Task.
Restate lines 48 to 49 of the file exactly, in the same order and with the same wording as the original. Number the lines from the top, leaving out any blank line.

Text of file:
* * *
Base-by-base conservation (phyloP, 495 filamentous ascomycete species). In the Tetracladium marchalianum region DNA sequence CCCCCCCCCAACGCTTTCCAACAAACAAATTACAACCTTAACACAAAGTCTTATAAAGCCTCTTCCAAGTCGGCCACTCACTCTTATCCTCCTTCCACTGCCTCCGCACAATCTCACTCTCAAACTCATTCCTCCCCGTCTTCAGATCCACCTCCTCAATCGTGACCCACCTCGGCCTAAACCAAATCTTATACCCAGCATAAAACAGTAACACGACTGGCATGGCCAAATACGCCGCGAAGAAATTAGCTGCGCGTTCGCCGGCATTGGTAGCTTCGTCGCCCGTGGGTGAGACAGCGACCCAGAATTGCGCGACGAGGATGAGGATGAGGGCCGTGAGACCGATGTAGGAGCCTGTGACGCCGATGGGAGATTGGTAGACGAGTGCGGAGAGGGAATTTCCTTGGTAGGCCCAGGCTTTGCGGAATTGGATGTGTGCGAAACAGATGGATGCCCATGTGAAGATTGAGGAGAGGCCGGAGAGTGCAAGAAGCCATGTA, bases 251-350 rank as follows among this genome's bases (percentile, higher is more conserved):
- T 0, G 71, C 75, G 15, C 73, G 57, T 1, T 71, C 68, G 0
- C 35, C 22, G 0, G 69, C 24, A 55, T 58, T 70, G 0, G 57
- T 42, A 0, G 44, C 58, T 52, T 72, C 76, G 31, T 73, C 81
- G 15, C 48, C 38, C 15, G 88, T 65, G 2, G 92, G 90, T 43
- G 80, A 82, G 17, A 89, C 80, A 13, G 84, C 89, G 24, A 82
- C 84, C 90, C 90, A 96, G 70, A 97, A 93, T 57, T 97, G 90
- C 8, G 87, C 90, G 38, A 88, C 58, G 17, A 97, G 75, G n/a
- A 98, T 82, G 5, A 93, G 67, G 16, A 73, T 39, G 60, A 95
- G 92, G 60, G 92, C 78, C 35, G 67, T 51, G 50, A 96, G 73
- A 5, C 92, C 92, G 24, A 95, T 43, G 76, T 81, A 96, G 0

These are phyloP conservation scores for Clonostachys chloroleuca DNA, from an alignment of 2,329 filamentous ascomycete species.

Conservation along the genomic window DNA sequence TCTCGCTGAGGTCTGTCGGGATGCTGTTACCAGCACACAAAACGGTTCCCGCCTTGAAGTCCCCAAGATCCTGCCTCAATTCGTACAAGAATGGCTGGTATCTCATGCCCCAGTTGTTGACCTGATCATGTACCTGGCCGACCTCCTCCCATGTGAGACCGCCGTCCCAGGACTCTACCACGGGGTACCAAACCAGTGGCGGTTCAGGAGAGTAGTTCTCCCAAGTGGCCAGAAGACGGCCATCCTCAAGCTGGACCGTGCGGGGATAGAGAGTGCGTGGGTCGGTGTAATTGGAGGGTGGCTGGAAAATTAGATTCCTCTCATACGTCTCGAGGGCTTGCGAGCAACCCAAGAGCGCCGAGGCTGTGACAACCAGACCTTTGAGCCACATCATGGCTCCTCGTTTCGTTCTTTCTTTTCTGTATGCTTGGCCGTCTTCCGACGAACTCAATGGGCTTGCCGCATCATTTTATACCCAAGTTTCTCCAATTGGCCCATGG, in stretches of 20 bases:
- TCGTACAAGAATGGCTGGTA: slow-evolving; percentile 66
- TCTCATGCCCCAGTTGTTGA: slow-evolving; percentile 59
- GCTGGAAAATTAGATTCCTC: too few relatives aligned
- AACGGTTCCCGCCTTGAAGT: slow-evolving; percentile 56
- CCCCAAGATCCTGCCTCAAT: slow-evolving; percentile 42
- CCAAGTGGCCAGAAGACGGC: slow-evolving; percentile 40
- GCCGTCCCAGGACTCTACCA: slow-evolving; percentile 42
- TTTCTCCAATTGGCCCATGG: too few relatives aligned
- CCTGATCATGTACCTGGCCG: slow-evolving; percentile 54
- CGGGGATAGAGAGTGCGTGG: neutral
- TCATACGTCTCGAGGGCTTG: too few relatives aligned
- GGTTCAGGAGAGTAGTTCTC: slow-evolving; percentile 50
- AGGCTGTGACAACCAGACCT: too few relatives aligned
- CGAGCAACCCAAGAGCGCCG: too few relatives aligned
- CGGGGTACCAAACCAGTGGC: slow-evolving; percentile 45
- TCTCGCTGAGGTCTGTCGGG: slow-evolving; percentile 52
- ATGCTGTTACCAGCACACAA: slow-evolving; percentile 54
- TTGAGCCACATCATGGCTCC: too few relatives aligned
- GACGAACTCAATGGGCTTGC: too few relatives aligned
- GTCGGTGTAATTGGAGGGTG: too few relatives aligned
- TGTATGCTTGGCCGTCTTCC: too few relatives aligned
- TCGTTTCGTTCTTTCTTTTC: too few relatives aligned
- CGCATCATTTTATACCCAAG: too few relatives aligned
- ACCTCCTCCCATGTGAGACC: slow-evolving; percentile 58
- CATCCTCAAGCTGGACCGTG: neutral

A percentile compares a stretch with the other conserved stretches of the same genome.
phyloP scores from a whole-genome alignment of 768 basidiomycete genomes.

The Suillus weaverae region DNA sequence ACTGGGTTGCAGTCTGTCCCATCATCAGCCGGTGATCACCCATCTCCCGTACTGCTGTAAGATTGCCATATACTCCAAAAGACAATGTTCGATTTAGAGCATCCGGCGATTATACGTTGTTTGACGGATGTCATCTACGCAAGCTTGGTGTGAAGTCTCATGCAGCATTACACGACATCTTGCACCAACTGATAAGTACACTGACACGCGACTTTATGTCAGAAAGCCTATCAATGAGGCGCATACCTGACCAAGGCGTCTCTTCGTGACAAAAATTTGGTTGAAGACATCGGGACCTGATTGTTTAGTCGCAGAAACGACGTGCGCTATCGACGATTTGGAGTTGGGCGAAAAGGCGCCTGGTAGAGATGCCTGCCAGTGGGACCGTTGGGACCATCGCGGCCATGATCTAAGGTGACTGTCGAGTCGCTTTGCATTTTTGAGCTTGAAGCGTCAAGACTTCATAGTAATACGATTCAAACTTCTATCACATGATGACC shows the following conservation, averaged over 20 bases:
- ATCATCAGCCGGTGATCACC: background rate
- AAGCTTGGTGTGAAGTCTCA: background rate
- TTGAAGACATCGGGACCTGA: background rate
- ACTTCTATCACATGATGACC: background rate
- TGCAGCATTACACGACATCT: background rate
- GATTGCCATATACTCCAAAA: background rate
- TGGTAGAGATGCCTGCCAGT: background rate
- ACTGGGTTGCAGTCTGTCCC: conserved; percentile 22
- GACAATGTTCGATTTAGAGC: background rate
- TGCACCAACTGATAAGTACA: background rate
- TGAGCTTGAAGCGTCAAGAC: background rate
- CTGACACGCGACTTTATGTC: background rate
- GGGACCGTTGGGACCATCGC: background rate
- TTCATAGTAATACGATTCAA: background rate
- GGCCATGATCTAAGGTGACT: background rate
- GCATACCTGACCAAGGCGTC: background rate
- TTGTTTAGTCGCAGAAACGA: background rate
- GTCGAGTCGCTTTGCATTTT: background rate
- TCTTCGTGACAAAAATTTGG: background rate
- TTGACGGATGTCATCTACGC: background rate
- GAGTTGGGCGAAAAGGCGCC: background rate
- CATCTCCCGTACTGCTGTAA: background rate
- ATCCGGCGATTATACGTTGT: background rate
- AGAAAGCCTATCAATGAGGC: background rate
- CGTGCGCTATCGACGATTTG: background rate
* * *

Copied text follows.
- TGGTAGAGATGCCTGCCAGT: background rate
- ACTGGGTTGCAGTCTGTCCC: conserved; percentile 22